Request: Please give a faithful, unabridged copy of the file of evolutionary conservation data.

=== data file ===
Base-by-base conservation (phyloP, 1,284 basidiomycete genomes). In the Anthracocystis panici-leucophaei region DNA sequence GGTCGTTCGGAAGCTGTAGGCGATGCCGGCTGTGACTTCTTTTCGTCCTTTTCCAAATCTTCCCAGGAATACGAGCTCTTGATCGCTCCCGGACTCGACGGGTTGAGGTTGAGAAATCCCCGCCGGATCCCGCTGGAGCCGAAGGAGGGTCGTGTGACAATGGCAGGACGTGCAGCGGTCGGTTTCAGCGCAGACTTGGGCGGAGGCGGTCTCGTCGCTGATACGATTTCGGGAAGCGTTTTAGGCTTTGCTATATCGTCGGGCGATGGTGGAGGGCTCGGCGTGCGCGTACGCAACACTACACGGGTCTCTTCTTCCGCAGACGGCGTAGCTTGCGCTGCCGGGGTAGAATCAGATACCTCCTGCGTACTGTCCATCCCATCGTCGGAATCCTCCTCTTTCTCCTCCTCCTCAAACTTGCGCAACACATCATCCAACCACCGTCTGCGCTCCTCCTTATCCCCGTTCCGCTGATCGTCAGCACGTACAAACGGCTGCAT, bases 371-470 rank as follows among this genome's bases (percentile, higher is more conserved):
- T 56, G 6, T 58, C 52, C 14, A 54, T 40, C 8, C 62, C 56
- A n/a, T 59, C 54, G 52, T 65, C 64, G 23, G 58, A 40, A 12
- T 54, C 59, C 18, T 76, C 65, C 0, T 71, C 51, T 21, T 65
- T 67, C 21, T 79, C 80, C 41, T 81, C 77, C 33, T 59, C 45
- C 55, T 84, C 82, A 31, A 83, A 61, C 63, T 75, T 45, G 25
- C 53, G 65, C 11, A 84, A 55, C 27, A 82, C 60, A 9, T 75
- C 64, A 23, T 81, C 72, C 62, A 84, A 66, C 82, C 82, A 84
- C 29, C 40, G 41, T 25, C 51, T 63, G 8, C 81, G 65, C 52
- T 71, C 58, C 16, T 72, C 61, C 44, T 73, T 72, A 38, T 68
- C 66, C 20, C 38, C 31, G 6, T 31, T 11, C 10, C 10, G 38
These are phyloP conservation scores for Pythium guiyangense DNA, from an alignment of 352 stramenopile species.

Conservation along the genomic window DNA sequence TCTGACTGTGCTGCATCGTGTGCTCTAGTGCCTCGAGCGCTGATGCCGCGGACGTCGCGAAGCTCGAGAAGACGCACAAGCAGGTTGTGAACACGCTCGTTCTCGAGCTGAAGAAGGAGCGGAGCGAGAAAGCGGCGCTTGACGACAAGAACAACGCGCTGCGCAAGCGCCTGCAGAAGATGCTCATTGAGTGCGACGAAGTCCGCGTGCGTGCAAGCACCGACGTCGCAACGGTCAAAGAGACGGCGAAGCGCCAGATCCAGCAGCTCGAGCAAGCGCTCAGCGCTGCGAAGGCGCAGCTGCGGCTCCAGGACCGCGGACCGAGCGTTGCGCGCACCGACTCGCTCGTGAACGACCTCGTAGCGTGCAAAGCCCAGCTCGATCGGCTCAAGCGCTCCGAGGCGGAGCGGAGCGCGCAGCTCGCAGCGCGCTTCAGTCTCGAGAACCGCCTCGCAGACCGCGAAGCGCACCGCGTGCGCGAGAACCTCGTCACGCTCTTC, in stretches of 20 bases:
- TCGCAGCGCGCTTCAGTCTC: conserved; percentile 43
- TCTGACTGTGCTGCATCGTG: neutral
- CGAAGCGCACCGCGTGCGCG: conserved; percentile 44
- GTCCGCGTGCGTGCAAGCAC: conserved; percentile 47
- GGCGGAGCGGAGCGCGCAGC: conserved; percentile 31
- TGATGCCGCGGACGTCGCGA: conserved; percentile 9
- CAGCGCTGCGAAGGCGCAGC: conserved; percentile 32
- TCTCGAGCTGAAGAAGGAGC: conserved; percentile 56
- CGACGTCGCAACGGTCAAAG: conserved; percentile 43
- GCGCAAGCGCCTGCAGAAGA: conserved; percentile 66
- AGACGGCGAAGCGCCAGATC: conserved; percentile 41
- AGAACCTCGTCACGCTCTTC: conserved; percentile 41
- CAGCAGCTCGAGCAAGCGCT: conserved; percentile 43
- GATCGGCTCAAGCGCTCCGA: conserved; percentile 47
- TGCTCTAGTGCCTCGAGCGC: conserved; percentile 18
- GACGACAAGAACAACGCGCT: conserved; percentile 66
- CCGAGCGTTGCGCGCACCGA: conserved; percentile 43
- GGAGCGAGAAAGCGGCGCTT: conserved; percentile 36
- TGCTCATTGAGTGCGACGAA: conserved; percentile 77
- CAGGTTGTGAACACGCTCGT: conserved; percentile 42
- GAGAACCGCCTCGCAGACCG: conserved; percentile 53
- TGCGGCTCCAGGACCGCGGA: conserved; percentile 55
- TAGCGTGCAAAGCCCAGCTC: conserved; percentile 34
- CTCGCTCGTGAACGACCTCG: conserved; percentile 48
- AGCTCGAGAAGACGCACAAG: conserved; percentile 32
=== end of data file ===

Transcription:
Base-by-base conservation (phyloP, 1,284 basidiomycete genomes). In the Anthracocystis panici-leucophaei region DNA sequence GGTCGTTCGGAAGCTGTAGGCGATGCCGGCTGTGACTTCTTTTCGTCCTTTTCCAAATCTTCCCAGGAATACGAGCTCTTGATCGCTCCCGGACTCGACGGGTTGAGGTTGAGAAATCCCCGCCGGATCCCGCTGGAGCCGAAGGAGGGTCGTGTGACAATGGCAGGACGTGCAGCGGTCGGTTTCAGCGCAGACTTGGGCGGAGGCGGTCTCGTCGCTGATACGATTTCGGGAAGCGTTTTAGGCTTTGCTATATCGTCGGGCGATGGTGGAGGGCTCGGCGTGCGCGTACGCAACACTACACGGGTCTCTTCTTCCGCAGACGGCGTAGCTTGCGCTGCCGGGGTAGAATCAGATACCTCCTGCGTACTGTCCATCCCATCGTCGGAATCCTCCTCTTTCTCCTCCTCCTCAAACTTGCGCAACACATCATCCAACCACCGTCTGCGCTCCTCCTTATCCCCGTTCCGCTGATCGTCAGCACGTACAAACGGCTGCAT, bases 371-470 rank as follows among this genome's bases (percentile, higher is more conserved):
- T 56, G 6, T 58, C 52, C 14, A 54, T 40, C 8, C 62, C 56
- A n/a, T 59, C 54, G 52, T 65, C 64, G 23, G 58, A 40, A 12
- T 54, C 59, C 18, T 76, C 65, C 0, T 71, C 51, T 21, T 65
- T 67, C 21, T 79, C 80, C 41, T 81, C 77, C 33, T 59, C 45
- C 55, T 84, C 82, A 31, A 83, A 61, C 63, T 75, T 45, G 25
- C 53, G 65, C 11, A 84, A 55, C 27, A 82, C 60, A 9, T 75
- C 64, A 23, T 81, C 72, C 62, A 84, A 66, C 82, C 82, A 84
- C 29, C 40, G 41, T 25, C 51, T 63, G 8, C 81, G 65, C 52
- T 71, C 58, C 16, T 72, C 61, C 44, T 73, T 72, A 38, T 68
- C 66, C 20, C 38, C 31, G 6, T 31, T 11, C 10, C 10, G 38
These are phyloP conservation scores for Pythium guiyangense DNA, from an alignment of 352 stramenopile species.

Conservation along the genomic window DNA sequence TCTGACTGTGCTGCATCGTGTGCTCTAGTGCCTCGAGCGCTGATGCCGCGGACGTCGCGAAGCTCGAGAAGACGCACAAGCAGGTTGTGAACACGCTCGTTCTCGAGCTGAAGAAGGAGCGGAGCGAGAAAGCGGCGCTTGACGACAAGAACAACGCGCTGCGCAAGCGCCTGCAGAAGATGCTCATTGAGTGCGACGAAGTCCGCGTGCGTGCAAGCACCGACGTCGCAACGGTCAAAGAGACGGCGAAGCGCCAGATCCAGCAGCTCGAGCAAGCGCTCAGCGCTGCGAAGGCGCAGCTGCGGCTCCAGGACCGCGGACCGAGCGTTGCGCGCACCGACTCGCTCGTGAACGACCTCGTAGCGTGCAAAGCCCAGCTCGATCGGCTCAAGCGCTCCGAGGCGGAGCGGAGCGCGCAGCTCGCAGCGCGCTTCAGTCTCGAGAACCGCCTCGCAGACCGCGAAGCGCACCGCGTGCGCGAGAACCTCGTCACGCTCTTC, in stretches of 20 bases:
- TCGCAGCGCGCTTCAGTCTC: conserved; percentile 43
- TCTGACTGTGCTGCATCGTG: neutral
- CGAAGCGCACCGCGTGCGCG: conserved; percentile 44
- GTCCGCGTGCGTGCAAGCAC: conserved; percentile 47
- GGCGGAGCGGAGCGCGCAGC: conserved; percentile 31
- TGATGCCGCGGACGTCGCGA: conserved; percentile 9
- CAGCGCTGCGAAGGCGCAGC: conserved; percentile 32
- TCTCGAGCTGAAGAAGGAGC: conserved; percentile 56
- CGACGTCGCAACGGTCAAAG: conserved; percentile 43
- GCGCAAGCGCCTGCAGAAGA: conserved; percentile 66
- AGACGGCGAAGCGCCAGATC: conserved; percentile 41
- AGAACCTCGTCACGCTCTTC: conserved; percentile 41
- CAGCAGCTCGAGCAAGCGCT: conserved; percentile 43
- GATCGGCTCAAGCGCTCCGA: conserved; percentile 47
- TGCTCTAGTGCCTCGAGCGC: conserved; percentile 18
- GACGACAAGAACAACGCGCT: conserved; percentile 66
- CCGAGCGTTGCGCGCACCGA: conserved; percentile 43
- GGAGCGAGAAAGCGGCGCTT: conserved; percentile 36
- TGCTCATTGAGTGCGACGAA: conserved; percentile 77
- CAGGTTGTGAACACGCTCGT: conserved; percentile 42
- GAGAACCGCCTCGCAGACCG: conserved; percentile 53
- TGCGGCTCCAGGACCGCGGA: conserved; percentile 55
- TAGCGTGCAAAGCCCAGCTC: conserved; percentile 34
- CTCGCTCGTGAACGACCTCG: conserved; percentile 48
- AGCTCGAGAAGACGCACAAG: conserved; percentile 32